11. Safer to use – pressure release is directional, measured and automated. Unit is fully de-pressurised at end of cooking cycle, ie. no need to manually release pressure.
  12. Sophisticated safety features (eg. the removable inner cover plate will not allow the appliance to begin cooking unless it is properly fitted, unlike with the Instant Pot which will start even if the seal is missing or not seated correctly.)
  13. Induction technology means more efficient energy usage.

Cons –

  1. Lacks a manual setting button that allows me to just set time/temperature/pressure. To change settings, I need to select a programme that allows time/temperature/pressure adjustments (as listed in user manual) and then make the changes as necessary.
  2. No dedicated button for each pre-programmed setting; requires toggling between the different programmes by pressing the Menu button repeatedly to get to desired selection.
  3. User Manual lacks detail; eg. I couldn’t figure out how to use the deep-fryer, pasta and pizza functions until I downloaded the e-cookbook from the product page at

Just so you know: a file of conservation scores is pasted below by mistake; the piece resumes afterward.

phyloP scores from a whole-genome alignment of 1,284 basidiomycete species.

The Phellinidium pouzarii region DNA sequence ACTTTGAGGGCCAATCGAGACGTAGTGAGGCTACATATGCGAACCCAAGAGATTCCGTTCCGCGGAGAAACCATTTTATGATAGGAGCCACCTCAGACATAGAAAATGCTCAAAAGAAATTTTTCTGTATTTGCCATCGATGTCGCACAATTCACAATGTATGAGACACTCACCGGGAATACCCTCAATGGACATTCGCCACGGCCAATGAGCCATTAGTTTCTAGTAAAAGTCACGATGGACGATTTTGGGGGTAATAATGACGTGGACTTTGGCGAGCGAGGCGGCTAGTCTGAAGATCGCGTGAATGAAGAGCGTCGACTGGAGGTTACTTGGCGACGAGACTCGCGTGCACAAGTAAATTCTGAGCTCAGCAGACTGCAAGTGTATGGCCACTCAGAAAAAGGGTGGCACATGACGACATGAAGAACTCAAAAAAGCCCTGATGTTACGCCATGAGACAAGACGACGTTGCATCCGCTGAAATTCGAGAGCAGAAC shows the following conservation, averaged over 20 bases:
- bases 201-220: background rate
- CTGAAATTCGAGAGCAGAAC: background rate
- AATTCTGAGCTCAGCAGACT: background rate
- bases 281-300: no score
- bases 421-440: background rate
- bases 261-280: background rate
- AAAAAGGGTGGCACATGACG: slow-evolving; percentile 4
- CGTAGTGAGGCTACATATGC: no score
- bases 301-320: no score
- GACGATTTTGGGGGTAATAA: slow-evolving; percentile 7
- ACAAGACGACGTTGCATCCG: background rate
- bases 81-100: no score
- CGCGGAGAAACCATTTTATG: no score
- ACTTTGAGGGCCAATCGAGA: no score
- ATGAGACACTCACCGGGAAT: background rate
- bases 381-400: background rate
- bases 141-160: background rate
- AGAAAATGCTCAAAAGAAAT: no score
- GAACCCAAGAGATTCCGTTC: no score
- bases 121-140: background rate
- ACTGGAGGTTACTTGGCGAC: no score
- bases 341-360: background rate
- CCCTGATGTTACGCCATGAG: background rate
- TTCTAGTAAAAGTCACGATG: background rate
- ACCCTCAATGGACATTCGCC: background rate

Other notes –

  • Cooking times specified for Instant Pot refer only to the time it’s under pressure; they do not include time to come up to pressure, nor time to de-pressurise. Cooking times for Optimum similarly do not include time to come up to pressure but they DO include de-pressurisation time. Eg. to cook the same amount of rice in each pot, the Instant Pot had the time automatically at 12 minutes; the Optimum had it at 18 minutes. At the end of 12 minutes the Instant Pot was still fully pressurised, and in fact it was still pressurised at the end of 18 minutes (ie. when the Optimum cooking cycle was completed) and required manual pressure release before lid could be opened.

Images and Videos –

Comparison of the Instant Pot lid and the Optimum removable cover plate; special focus on the seals; with the Instant Pot the seal “floats” in the lid, making it susceptible to incorrect placement and potentially to dislodge when locking the lid in place.

Instant Pot lid –

Optimum removable inner lid –

Close-up of the seals on the Instant Pot and the Optimum – there’s been complaints on Reddit discussion boards about food getting trapped in the Instant Pot seal because of the way it sits on the lid (where it’s draped around a  wire ring), though I haven’t had that problem myself.

Instant Pot seal –

Optimum seal is fully attached to the lid, reminiscent of the seal on my Thermomix TM5 –